I moderated focus groups and conducted field studies and user interviews to help build a deeper understanding of user needs.

A combination of qualitative (in-depth, one-to-one) and quantitative (more data, less detail) research methods helped build richer user profiles, expressed as personas and customer journeys.

Focus group moderation

Moderating a focus group with bereaved relatives was one of my most rewarding research experiences. I used simple, open questions and spoke relatively little to give participants the space to discuss their experiences. The video of the session was so insightful that it became required watching across the business, and helped us to refine our approaches to UX, content and marketing.

In the screenshot below, participants’ faces have been blurred to respect confidentiality.

Focus group - participants blurred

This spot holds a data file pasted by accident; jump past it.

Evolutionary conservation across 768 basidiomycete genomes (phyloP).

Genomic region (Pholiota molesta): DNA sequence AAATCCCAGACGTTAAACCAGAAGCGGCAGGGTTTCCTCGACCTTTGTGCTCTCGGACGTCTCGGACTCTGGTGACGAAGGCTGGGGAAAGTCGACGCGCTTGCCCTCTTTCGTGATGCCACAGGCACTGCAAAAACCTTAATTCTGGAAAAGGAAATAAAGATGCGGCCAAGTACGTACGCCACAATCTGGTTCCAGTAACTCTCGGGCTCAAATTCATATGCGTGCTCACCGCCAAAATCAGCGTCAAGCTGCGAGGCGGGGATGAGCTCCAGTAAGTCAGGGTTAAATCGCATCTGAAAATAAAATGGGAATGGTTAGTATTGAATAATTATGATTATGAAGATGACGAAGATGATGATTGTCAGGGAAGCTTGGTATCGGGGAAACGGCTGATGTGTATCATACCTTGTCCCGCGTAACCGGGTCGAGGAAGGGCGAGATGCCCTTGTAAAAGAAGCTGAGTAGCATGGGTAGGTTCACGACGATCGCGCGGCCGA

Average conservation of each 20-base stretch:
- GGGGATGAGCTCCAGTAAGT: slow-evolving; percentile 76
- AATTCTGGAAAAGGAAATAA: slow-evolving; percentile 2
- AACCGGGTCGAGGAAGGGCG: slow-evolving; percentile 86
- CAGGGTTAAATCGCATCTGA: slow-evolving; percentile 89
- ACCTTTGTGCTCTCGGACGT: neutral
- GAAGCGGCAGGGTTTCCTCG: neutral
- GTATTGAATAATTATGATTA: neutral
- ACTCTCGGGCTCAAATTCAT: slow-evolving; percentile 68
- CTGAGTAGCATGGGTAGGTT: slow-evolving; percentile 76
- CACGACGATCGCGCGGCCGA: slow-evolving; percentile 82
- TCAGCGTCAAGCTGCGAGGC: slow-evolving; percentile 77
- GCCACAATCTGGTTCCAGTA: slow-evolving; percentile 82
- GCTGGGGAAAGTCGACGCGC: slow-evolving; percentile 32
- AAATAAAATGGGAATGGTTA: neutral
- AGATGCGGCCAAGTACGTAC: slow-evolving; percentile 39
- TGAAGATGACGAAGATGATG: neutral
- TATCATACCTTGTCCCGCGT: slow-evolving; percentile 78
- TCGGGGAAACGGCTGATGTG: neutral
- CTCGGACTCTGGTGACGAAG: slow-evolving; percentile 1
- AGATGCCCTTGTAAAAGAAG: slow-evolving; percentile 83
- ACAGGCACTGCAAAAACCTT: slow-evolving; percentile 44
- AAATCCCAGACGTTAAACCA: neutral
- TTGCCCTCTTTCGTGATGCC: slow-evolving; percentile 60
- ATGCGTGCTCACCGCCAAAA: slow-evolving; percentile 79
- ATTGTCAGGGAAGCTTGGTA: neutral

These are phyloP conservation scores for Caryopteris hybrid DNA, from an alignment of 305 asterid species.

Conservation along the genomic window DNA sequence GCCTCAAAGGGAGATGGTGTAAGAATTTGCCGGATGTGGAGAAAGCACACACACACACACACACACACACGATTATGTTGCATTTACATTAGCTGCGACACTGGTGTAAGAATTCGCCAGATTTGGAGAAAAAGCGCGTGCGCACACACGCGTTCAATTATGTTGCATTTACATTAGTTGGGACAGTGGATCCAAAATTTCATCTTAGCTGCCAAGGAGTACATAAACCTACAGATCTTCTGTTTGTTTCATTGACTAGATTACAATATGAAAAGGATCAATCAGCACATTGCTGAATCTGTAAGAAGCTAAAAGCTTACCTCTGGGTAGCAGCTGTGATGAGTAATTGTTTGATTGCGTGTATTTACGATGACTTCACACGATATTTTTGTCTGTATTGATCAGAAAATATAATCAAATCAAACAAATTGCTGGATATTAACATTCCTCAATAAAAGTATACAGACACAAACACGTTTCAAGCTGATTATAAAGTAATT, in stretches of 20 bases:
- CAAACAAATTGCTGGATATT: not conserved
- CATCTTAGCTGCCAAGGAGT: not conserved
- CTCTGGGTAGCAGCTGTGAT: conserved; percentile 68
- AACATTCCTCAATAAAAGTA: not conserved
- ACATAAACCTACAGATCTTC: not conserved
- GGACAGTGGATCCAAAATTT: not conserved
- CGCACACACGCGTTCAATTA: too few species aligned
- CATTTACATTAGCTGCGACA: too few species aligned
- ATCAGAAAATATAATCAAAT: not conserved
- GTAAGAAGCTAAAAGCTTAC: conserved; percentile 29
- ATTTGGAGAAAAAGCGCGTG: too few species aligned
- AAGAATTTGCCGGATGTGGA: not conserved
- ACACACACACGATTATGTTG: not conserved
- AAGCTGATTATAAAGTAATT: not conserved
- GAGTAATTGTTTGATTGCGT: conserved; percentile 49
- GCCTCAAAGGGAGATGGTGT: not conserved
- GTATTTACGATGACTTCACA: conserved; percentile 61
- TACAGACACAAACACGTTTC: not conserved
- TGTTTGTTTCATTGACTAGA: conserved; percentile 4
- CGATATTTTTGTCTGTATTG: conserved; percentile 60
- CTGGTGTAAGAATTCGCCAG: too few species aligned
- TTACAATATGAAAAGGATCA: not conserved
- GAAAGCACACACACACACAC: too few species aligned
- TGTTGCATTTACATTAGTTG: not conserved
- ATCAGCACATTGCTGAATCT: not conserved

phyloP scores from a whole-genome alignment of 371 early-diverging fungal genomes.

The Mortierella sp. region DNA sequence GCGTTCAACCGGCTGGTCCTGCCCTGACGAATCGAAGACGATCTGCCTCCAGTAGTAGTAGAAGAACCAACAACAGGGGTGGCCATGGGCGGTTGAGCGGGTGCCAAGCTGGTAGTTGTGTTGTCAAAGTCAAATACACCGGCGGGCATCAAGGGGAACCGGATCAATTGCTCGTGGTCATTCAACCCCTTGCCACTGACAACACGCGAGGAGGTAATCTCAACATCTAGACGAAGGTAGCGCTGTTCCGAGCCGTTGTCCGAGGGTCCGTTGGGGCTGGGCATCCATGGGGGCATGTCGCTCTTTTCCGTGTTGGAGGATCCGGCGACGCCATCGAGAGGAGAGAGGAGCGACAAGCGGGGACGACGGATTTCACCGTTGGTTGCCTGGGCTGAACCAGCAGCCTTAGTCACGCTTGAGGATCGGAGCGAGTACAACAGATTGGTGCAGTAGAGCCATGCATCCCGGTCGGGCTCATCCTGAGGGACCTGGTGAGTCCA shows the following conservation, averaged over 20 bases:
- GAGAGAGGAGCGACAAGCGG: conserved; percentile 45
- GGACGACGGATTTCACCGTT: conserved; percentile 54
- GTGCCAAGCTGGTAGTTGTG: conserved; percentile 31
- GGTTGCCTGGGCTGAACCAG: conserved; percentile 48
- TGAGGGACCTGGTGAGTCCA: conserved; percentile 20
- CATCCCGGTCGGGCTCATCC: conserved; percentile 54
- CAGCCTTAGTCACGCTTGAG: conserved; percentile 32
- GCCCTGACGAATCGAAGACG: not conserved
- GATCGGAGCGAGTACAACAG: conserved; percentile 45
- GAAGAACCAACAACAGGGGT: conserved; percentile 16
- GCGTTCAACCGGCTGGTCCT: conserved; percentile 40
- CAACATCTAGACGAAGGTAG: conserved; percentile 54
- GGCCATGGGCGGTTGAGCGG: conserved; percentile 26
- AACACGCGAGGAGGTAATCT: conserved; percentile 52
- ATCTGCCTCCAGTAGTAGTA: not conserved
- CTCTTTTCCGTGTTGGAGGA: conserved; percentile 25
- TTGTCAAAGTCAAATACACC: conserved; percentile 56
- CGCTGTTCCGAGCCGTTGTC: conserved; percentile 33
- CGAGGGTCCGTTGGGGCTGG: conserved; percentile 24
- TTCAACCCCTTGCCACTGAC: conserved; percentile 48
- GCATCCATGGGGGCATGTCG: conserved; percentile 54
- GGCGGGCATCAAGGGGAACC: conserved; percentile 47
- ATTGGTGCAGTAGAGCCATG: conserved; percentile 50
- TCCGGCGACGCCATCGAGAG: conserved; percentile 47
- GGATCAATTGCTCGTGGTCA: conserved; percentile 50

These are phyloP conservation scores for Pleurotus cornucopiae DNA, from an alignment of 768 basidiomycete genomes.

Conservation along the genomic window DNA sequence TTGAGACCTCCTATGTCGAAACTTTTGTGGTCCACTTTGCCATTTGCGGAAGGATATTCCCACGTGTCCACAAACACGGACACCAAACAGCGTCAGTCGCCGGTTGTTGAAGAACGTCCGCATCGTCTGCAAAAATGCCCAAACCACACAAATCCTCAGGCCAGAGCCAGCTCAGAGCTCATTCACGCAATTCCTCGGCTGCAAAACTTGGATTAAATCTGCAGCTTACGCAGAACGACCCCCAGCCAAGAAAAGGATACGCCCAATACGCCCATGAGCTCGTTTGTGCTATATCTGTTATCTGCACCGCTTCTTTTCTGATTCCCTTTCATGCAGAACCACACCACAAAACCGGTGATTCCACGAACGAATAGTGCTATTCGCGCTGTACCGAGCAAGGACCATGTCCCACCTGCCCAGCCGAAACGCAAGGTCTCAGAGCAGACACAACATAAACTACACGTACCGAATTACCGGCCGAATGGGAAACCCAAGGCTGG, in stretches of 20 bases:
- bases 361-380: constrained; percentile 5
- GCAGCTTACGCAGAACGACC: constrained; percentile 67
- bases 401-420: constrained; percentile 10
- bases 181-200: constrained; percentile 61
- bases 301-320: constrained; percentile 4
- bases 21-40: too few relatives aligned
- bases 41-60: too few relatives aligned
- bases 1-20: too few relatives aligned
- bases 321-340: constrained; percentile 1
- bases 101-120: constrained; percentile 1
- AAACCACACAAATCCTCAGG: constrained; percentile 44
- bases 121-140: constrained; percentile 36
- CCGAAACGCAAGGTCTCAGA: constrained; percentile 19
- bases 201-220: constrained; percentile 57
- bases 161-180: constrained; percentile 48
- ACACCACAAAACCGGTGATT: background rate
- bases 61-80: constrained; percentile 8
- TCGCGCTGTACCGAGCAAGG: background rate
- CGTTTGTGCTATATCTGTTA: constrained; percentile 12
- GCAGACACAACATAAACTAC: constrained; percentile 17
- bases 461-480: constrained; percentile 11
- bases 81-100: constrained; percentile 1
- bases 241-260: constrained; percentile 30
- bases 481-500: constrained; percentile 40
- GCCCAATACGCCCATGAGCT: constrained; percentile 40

Personas are important, powerful UX artefacts. They condense evidence about users into a set of fictional people, each with concise, easily digestible information about their demographic, daily life, motivations and challenges. The personas become the focal-point for future development, to help stay user-centric. 

Persona example
Persona example
Persona example
Persona example

Customer journeys

Customer journeys chart the practical and emotional journey of customers before, during and after their interaction with a service. They help us to understand the challenges at certain touchpoints. They’re different from user journeys for a particular product or piece of software – they have broader ramifications for the business. Below, an example of a customer journey I produced, based on detailed evidence from feedback, user interviews and market research.

Customer journey example

Quantitative research

In addition to the qualitative research above, I’ve undertaken various quantitative research, including regular user surveys and periodic market research.

Market research page 2
Market research page 1